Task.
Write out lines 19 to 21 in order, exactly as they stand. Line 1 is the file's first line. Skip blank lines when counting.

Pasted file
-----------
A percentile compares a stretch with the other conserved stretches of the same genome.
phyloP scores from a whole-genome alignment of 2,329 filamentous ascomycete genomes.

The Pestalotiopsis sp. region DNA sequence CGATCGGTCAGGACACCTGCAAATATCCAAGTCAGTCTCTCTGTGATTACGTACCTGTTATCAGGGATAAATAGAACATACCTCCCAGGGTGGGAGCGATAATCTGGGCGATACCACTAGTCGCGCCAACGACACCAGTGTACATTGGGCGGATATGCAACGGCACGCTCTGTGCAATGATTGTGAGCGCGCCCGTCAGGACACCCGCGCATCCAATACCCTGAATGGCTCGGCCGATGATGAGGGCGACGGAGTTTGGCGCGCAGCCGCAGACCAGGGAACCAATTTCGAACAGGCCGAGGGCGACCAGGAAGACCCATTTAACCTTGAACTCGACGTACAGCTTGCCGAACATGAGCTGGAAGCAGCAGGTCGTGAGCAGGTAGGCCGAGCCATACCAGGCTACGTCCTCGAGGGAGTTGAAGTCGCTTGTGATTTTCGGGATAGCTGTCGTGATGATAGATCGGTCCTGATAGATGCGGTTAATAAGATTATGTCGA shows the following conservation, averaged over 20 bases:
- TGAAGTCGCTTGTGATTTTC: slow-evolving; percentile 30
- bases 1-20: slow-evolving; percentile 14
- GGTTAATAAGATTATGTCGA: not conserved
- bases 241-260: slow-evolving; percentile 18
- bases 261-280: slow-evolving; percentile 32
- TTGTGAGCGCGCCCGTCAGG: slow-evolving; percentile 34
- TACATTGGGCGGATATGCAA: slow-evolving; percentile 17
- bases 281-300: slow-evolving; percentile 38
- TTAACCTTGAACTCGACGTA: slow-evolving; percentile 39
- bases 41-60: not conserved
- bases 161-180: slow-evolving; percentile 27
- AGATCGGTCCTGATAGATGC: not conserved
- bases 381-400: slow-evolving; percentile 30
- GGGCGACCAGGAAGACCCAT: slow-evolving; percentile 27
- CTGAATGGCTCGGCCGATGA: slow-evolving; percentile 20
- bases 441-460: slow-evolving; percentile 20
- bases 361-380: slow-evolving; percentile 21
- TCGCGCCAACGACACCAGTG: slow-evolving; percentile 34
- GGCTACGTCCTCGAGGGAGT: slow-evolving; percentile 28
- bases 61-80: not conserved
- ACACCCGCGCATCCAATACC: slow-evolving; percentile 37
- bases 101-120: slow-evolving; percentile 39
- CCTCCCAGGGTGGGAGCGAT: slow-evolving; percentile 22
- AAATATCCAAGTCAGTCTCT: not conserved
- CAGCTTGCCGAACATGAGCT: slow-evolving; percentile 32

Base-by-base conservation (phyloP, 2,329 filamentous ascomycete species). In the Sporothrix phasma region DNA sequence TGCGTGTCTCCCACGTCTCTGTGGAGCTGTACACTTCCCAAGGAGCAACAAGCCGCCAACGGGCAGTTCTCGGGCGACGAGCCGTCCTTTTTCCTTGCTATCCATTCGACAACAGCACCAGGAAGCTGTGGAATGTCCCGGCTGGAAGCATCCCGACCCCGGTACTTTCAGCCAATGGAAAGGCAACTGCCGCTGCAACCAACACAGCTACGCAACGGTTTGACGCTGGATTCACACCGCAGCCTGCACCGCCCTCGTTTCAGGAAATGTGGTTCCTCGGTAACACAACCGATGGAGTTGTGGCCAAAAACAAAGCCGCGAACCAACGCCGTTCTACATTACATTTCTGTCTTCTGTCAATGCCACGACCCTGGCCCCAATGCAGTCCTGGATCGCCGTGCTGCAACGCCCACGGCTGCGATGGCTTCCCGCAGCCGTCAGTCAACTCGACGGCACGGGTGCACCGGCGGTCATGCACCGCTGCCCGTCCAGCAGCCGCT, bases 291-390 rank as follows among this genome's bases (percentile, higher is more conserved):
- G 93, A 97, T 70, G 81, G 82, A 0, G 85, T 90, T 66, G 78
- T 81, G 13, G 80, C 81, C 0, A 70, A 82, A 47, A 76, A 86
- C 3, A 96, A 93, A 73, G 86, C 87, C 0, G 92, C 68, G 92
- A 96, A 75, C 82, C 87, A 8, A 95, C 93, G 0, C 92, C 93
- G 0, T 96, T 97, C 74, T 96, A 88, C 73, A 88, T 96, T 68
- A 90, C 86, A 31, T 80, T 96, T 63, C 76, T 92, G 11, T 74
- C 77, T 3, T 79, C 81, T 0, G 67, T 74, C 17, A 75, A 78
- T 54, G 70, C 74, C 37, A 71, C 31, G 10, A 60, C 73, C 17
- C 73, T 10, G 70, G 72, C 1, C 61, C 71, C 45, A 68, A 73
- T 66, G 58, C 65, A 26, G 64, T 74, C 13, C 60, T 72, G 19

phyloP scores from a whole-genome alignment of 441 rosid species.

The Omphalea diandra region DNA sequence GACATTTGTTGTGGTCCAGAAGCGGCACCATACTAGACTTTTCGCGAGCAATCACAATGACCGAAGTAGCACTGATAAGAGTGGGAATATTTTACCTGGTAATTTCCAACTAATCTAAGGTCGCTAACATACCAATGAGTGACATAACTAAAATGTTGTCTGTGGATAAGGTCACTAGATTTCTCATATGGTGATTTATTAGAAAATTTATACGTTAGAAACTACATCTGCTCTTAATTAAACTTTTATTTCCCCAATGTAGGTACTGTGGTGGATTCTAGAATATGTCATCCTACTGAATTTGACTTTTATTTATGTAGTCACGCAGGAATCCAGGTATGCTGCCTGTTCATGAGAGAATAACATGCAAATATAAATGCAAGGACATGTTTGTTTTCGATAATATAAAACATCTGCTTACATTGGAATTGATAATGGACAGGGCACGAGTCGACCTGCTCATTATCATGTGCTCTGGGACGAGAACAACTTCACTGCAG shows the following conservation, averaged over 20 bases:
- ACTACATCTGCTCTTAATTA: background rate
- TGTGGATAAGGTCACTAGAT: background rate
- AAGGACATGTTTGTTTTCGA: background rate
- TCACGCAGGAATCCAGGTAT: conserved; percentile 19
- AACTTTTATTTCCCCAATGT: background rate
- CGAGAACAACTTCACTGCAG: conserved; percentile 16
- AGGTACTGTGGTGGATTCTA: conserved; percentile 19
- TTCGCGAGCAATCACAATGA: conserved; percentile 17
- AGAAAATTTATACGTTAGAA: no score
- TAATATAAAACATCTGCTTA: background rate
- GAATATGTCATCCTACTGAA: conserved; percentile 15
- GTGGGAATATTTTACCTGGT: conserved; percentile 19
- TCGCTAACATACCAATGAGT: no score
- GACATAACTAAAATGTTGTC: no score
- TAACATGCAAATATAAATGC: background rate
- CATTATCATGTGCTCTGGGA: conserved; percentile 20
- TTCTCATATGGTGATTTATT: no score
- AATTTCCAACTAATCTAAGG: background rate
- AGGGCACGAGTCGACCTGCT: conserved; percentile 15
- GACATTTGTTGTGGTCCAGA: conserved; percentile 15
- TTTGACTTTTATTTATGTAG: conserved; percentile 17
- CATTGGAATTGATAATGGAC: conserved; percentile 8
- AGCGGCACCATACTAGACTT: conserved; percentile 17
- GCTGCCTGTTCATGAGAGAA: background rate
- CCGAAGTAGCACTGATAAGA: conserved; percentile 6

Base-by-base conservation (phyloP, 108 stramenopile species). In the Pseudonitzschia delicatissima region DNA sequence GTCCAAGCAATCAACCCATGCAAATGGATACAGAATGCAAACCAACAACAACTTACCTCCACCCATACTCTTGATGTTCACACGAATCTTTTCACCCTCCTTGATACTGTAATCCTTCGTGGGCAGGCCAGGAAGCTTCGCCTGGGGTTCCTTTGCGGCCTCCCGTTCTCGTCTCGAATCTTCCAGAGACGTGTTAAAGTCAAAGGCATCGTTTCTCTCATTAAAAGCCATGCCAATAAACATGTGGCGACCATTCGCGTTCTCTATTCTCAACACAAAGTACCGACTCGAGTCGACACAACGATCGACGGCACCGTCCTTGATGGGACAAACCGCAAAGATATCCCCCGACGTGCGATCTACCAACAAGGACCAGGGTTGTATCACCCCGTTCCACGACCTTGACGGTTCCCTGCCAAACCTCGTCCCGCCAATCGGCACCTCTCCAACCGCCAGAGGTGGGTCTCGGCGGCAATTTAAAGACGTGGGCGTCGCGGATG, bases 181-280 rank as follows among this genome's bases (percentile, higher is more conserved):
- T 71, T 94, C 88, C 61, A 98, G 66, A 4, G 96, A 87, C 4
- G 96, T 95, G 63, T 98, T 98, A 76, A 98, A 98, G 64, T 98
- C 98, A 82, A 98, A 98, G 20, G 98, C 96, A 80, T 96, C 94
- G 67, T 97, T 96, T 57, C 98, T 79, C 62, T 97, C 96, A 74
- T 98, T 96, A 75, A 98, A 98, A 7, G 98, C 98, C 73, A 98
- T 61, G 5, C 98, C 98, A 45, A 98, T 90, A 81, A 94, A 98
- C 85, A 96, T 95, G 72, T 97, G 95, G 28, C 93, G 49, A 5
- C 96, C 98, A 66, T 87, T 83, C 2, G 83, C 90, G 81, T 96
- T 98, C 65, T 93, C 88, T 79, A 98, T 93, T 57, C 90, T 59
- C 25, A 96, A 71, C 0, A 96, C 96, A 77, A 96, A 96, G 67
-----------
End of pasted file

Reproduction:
- bases 441-460: slow-evolving; percentile 20
- bases 361-380: slow-evolving; percentile 21
- TCGCGCCAACGACACCAGTG: slow-evolving; percentile 34